Ella van Melis
After 37 years working as a consultant in the field of regional economic development (biobased business, innovation, Food Tech Brainport), I now have time to focus on studying the construction of water reservoirs in the Lake District. During my studies in social (economic)geography (Radboud University Nijmegen 1976-1984), the minor in historical geography was of great interest to me. The focus of my research is briefly indicated below. The reason I send you this email is that I am looking for a university or contact person in England who can help me formulate a more targeted approach and who may also indicate where I can find more specific publications on this topic. The problem is that this research theme is situated on the interface between the humanities and the natural sciences and therefore has a strong interdisciplinary character. (is it geography (human, historical, physical) or history?)
Why The Lake District? Our professor of physical geography took us on an excursion to the area in 1979 and since then I visit the area at least once a year.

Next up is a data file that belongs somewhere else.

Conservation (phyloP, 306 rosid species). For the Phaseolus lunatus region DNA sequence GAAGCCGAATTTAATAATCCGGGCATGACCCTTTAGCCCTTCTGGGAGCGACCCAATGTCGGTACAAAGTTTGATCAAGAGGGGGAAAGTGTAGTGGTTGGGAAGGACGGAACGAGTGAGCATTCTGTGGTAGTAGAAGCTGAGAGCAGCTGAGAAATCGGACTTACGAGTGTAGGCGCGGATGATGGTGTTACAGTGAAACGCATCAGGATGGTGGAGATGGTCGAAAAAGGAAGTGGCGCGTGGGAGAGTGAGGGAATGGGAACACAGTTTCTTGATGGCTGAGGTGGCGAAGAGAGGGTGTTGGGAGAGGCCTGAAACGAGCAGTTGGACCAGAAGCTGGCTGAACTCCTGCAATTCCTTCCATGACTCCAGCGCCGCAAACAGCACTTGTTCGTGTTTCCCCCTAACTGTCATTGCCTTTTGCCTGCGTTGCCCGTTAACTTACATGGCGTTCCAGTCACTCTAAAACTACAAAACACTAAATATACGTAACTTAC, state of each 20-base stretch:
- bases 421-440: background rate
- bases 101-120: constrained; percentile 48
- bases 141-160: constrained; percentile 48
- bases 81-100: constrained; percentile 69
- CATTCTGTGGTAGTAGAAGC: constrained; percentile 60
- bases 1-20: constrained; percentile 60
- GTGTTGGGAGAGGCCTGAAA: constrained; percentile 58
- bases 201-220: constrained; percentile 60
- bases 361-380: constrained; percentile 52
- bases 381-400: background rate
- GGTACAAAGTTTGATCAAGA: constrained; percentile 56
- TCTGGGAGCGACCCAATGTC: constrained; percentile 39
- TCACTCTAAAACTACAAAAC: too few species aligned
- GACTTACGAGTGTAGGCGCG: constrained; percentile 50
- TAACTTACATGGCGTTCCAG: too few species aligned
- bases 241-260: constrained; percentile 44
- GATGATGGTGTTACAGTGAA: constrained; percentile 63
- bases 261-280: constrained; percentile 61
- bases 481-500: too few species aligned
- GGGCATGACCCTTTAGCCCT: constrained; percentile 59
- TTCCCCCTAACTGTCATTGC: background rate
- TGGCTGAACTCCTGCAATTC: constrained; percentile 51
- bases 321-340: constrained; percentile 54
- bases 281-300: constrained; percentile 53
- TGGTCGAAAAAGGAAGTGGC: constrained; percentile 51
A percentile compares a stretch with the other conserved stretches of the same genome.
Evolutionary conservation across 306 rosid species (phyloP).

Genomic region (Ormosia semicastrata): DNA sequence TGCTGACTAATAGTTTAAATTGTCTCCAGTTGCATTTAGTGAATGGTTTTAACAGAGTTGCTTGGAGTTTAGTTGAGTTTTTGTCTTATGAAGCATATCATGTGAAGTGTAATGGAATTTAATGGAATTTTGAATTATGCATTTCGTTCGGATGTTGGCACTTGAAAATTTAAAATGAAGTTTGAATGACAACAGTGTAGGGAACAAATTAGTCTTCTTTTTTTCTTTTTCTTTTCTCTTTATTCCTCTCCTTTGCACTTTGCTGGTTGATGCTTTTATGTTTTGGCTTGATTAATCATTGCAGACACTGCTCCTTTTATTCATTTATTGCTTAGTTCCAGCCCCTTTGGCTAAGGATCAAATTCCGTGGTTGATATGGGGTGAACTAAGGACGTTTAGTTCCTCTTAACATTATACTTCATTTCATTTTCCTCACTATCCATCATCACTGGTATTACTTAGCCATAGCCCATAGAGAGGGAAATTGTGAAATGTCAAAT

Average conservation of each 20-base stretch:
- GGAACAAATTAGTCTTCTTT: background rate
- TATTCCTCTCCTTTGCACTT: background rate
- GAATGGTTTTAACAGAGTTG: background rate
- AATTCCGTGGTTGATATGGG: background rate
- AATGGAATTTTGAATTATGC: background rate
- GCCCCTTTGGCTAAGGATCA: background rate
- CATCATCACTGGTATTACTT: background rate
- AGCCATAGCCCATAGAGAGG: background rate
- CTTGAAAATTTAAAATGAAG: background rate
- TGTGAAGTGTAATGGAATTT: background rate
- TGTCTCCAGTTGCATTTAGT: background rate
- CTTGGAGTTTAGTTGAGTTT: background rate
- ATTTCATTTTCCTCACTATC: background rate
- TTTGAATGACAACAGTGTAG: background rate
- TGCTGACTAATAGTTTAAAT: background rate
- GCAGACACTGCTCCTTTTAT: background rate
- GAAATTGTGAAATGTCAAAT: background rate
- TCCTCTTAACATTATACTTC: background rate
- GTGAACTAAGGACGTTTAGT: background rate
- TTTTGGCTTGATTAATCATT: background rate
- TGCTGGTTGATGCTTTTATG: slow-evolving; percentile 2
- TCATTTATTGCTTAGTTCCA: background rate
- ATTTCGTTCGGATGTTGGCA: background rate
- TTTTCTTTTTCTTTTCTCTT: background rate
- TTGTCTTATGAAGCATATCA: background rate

The study area is subject to an interdisciplinary historical study on the construction of various water reservoirs in the Lake District between 1840 and 1970 and how this knowledge can be used in current water issues.
Thematically, this research focuses in particular on the relationship between physical basic elements, socio-economic processes and the impact on the landscape.
- How did the natural situation arise (0-measurement); geological basis?
- What is the reason for the construction of water reservoirs?
- How has the landscape been adapted or have the reservoirs been created?
- What effects does the construction of the reservoirs have on:
- Economic development
- Water management
- How did this fit within the water management at that time? Regional/national
- What technological, economic, environmental, socio-cultural and/or institutional factors underlie the construction of water reservoirs?
- Lessons learned….
My research focuses on 5 reservoirs within the boundaries of the National Park. In time, data was chosen on which the various reservoirs were built.
1. Kentmere Reservoir (1845-1848)
2. Thirlmere (1884-1894)
3. Seathwaite Reservoir (1901-1907)
4. Hawes water (1929-1935)
5. Sleddale Act (1960-1966)